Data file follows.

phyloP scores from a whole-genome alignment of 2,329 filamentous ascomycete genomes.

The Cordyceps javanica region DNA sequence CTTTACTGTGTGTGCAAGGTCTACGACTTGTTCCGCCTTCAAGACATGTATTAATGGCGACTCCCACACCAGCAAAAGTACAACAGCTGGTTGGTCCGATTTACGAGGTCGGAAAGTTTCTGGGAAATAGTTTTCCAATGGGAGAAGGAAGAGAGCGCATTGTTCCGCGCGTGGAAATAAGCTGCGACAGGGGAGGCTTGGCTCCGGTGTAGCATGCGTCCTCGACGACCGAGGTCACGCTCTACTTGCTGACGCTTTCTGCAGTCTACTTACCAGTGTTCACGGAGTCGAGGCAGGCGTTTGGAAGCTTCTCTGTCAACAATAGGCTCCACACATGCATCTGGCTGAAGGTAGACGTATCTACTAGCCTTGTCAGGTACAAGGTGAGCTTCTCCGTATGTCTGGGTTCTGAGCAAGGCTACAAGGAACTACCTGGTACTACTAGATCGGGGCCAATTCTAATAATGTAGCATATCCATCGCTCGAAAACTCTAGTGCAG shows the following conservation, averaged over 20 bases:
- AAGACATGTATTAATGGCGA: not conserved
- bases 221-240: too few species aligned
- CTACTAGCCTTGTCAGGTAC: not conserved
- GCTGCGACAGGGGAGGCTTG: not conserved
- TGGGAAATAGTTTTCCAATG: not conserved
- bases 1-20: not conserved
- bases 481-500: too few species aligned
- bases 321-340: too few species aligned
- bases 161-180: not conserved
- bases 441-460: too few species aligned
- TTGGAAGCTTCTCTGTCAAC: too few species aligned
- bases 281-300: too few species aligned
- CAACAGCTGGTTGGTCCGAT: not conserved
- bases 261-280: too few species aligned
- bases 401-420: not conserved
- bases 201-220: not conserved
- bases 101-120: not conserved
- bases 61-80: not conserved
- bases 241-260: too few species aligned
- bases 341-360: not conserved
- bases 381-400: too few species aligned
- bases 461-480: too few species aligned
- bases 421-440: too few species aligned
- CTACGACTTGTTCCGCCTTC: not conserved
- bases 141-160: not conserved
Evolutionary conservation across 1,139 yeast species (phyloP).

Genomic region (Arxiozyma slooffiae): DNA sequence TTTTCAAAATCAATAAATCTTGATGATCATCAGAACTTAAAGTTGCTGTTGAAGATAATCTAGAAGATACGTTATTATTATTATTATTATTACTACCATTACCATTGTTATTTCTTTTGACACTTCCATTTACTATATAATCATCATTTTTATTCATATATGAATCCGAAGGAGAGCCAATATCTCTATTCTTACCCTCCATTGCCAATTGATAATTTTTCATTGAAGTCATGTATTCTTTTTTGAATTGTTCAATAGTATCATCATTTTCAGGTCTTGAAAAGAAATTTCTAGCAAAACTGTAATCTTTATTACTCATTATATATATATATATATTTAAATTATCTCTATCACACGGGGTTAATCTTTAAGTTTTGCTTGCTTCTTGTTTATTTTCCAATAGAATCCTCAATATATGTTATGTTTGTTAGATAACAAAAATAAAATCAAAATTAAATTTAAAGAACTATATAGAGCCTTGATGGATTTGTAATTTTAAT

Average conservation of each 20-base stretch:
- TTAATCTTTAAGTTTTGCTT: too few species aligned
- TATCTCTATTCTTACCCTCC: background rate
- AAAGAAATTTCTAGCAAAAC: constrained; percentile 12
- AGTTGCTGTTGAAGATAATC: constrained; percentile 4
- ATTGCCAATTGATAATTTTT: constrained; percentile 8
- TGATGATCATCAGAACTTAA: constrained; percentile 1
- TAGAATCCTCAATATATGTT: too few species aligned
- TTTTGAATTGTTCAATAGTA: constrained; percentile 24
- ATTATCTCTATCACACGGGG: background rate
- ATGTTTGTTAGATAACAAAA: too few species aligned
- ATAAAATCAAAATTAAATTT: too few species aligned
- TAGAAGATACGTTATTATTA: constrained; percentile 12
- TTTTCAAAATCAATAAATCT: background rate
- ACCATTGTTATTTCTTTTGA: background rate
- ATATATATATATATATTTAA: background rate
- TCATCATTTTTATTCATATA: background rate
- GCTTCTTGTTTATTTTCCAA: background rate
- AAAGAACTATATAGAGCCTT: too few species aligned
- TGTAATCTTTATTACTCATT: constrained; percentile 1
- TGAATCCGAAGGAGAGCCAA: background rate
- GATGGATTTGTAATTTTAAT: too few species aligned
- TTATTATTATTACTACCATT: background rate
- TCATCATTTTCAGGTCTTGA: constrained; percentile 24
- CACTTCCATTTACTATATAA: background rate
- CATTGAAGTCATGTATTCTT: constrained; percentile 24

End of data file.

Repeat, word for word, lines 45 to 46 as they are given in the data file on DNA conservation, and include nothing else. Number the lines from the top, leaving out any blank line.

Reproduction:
- ATATATATATATATATTTAA: background rate
- TCATCATTTTTATTCATATA: background rate